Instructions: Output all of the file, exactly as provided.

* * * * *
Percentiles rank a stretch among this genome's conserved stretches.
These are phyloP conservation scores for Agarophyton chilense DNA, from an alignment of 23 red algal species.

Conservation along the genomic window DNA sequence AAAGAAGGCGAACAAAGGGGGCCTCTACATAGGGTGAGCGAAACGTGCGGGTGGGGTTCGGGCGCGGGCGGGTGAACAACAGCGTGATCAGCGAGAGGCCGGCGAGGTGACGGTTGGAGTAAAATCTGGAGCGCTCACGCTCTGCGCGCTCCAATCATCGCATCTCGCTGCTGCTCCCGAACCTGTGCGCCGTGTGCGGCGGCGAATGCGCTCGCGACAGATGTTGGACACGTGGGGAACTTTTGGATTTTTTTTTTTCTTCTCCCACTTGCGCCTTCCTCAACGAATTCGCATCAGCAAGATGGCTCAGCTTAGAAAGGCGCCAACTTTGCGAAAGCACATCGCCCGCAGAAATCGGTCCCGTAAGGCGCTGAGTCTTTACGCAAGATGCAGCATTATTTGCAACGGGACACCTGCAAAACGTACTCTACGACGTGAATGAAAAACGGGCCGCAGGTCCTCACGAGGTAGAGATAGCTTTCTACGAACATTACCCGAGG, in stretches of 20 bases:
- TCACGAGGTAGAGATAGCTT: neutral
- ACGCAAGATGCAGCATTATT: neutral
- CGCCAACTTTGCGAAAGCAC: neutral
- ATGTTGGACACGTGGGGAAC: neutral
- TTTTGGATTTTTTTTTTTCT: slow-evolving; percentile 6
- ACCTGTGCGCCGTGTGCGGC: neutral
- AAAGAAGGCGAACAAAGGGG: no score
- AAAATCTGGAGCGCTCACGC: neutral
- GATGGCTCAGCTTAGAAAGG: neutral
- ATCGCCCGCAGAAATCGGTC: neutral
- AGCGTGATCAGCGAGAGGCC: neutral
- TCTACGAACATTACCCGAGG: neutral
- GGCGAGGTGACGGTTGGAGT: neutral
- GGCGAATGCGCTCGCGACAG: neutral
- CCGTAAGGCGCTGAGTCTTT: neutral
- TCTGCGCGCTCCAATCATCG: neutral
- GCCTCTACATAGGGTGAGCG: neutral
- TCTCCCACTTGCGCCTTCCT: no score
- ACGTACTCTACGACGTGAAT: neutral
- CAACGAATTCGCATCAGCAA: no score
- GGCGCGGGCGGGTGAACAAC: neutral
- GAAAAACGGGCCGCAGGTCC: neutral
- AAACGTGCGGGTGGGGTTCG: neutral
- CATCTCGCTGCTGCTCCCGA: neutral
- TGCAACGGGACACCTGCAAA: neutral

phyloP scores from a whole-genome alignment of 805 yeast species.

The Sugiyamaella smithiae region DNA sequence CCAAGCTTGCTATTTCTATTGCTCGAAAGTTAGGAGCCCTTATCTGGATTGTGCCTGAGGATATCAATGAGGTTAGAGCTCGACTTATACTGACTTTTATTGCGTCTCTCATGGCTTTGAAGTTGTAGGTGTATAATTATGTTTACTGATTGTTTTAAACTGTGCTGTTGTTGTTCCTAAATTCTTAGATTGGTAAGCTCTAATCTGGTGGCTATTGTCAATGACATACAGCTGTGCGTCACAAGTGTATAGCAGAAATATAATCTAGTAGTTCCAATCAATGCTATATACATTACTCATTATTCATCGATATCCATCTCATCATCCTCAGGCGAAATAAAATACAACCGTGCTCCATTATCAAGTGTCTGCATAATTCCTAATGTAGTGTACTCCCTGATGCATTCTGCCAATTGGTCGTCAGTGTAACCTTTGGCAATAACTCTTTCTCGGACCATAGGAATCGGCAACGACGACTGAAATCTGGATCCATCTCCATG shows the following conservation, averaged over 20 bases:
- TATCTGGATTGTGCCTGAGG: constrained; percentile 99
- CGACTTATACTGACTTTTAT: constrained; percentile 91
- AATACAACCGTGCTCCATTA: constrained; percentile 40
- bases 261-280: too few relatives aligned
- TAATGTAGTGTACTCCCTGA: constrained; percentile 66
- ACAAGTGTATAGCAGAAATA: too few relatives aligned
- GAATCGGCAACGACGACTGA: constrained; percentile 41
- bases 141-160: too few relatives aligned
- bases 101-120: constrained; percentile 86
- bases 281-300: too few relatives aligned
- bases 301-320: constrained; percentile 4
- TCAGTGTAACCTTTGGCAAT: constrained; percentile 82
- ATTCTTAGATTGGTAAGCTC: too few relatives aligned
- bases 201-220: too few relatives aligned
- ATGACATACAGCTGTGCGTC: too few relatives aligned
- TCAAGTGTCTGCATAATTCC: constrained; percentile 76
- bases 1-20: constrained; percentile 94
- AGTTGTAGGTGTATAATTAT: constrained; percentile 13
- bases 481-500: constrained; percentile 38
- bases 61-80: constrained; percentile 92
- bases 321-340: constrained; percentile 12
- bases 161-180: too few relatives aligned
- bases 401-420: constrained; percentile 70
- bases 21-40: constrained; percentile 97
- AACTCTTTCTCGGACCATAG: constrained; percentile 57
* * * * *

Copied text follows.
Percentiles rank a stretch among this genome's conserved stretches.
These are phyloP conservation scores for Agarophyton chilense DNA, from an alignment of 23 red algal species.

Conservation along the genomic window DNA sequence AAAGAAGGCGAACAAAGGGGGCCTCTACATAGGGTGAGCGAAACGTGCGGGTGGGGTTCGGGCGCGGGCGGGTGAACAACAGCGTGATCAGCGAGAGGCCGGCGAGGTGACGGTTGGAGTAAAATCTGGAGCGCTCACGCTCTGCGCGCTCCAATCATCGCATCTCGCTGCTGCTCCCGAACCTGTGCGCCGTGTGCGGCGGCGAATGCGCTCGCGACAGATGTTGGACACGTGGGGAACTTTTGGATTTTTTTTTTTCTTCTCCCACTTGCGCCTTCCTCAACGAATTCGCATCAGCAAGATGGCTCAGCTTAGAAAGGCGCCAACTTTGCGAAAGCACATCGCCCGCAGAAATCGGTCCCGTAAGGCGCTGAGTCTTTACGCAAGATGCAGCATTATTTGCAACGGGACACCTGCAAAACGTACTCTACGACGTGAATGAAAAACGGGCCGCAGGTCCTCACGAGGTAGAGATAGCTTTCTACGAACATTACCCGAGG, in stretches of 20 bases:
- TCACGAGGTAGAGATAGCTT: neutral
- ACGCAAGATGCAGCATTATT: neutral
- CGCCAACTTTGCGAAAGCAC: neutral
- ATGTTGGACACGTGGGGAAC: neutral
- TTTTGGATTTTTTTTTTTCT: slow-evolving; percentile 6
- ACCTGTGCGCCGTGTGCGGC: neutral
- AAAGAAGGCGAACAAAGGGG: no score
- AAAATCTGGAGCGCTCACGC: neutral
- GATGGCTCAGCTTAGAAAGG: neutral
- ATCGCCCGCAGAAATCGGTC: neutral
- AGCGTGATCAGCGAGAGGCC: neutral
- TCTACGAACATTACCCGAGG: neutral
- GGCGAGGTGACGGTTGGAGT: neutral
- GGCGAATGCGCTCGCGACAG: neutral
- CCGTAAGGCGCTGAGTCTTT: neutral
- TCTGCGCGCTCCAATCATCG: neutral
- GCCTCTACATAGGGTGAGCG: neutral
- TCTCCCACTTGCGCCTTCCT: no score
- ACGTACTCTACGACGTGAAT: neutral
- CAACGAATTCGCATCAGCAA: no score
- GGCGCGGGCGGGTGAACAAC: neutral
- GAAAAACGGGCCGCAGGTCC: neutral
- AAACGTGCGGGTGGGGTTCG: neutral
- CATCTCGCTGCTGCTCCCGA: neutral
- TGCAACGGGACACCTGCAAA: neutral

phyloP scores from a whole-genome alignment of 805 yeast species.

The Sugiyamaella smithiae region DNA sequence CCAAGCTTGCTATTTCTATTGCTCGAAAGTTAGGAGCCCTTATCTGGATTGTGCCTGAGGATATCAATGAGGTTAGAGCTCGACTTATACTGACTTTTATTGCGTCTCTCATGGCTTTGAAGTTGTAGGTGTATAATTATGTTTACTGATTGTTTTAAACTGTGCTGTTGTTGTTCCTAAATTCTTAGATTGGTAAGCTCTAATCTGGTGGCTATTGTCAATGACATACAGCTGTGCGTCACAAGTGTATAGCAGAAATATAATCTAGTAGTTCCAATCAATGCTATATACATTACTCATTATTCATCGATATCCATCTCATCATCCTCAGGCGAAATAAAATACAACCGTGCTCCATTATCAAGTGTCTGCATAATTCCTAATGTAGTGTACTCCCTGATGCATTCTGCCAATTGGTCGTCAGTGTAACCTTTGGCAATAACTCTTTCTCGGACCATAGGAATCGGCAACGACGACTGAAATCTGGATCCATCTCCATG shows the following conservation, averaged over 20 bases:
- TATCTGGATTGTGCCTGAGG: constrained; percentile 99
- CGACTTATACTGACTTTTAT: constrained; percentile 91
- AATACAACCGTGCTCCATTA: constrained; percentile 40
- bases 261-280: too few relatives aligned
- TAATGTAGTGTACTCCCTGA: constrained; percentile 66
- ACAAGTGTATAGCAGAAATA: too few relatives aligned
- GAATCGGCAACGACGACTGA: constrained; percentile 41
- bases 141-160: too few relatives aligned
- bases 101-120: constrained; percentile 86
- bases 281-300: too few relatives aligned
- bases 301-320: constrained; percentile 4
- TCAGTGTAACCTTTGGCAAT: constrained; percentile 82
- ATTCTTAGATTGGTAAGCTC: too few relatives aligned
- bases 201-220: too few relatives aligned
- ATGACATACAGCTGTGCGTC: too few relatives aligned
- TCAAGTGTCTGCATAATTCC: constrained; percentile 76
- bases 1-20: constrained; percentile 94
- AGTTGTAGGTGTATAATTAT: constrained; percentile 13
- bases 481-500: constrained; percentile 38
- bases 61-80: constrained; percentile 92
- bases 321-340: constrained; percentile 12
- bases 161-180: too few relatives aligned
- bases 401-420: constrained; percentile 70
- bases 21-40: constrained; percentile 97
- AACTCTTTCTCGGACCATAG: constrained; percentile 57